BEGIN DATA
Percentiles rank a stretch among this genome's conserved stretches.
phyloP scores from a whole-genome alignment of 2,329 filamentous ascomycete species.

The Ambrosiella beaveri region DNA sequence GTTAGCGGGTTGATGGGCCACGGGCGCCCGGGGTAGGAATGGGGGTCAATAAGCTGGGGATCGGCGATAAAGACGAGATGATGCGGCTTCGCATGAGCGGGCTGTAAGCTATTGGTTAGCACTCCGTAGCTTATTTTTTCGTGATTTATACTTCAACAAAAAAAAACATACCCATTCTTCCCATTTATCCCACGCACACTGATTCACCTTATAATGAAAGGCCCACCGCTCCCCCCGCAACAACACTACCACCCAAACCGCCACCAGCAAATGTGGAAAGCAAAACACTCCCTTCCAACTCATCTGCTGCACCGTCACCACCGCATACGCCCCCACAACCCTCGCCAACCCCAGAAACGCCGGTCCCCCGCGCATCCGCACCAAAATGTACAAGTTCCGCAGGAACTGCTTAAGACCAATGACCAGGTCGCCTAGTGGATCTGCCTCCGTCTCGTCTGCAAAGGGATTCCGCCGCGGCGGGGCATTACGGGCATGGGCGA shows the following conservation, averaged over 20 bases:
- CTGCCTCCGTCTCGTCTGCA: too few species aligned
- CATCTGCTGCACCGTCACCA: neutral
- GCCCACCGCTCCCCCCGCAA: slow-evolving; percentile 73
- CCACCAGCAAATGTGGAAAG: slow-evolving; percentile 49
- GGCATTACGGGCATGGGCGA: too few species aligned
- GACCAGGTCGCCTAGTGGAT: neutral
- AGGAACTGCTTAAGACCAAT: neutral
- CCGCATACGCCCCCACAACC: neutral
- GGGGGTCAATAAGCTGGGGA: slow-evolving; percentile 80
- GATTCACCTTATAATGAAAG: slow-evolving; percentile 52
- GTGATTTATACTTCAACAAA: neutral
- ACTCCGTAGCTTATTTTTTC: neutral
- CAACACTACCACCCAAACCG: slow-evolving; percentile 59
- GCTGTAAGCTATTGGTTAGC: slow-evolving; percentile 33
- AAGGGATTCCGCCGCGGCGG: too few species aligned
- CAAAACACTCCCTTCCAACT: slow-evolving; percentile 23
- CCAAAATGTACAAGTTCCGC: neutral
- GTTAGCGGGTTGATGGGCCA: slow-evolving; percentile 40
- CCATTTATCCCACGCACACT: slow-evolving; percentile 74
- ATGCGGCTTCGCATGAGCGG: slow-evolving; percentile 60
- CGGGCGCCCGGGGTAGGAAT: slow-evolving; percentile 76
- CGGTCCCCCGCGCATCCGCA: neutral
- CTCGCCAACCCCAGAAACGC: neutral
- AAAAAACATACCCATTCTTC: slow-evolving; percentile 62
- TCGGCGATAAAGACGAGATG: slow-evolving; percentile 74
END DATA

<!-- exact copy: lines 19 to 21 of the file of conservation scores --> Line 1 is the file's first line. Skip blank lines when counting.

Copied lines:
- CAAAACACTCCCTTCCAACT: slow-evolving; percentile 23
- CCAAAATGTACAAGTTCCGC: neutral
- GTTAGCGGGTTGATGGGCCA: slow-evolving; percentile 40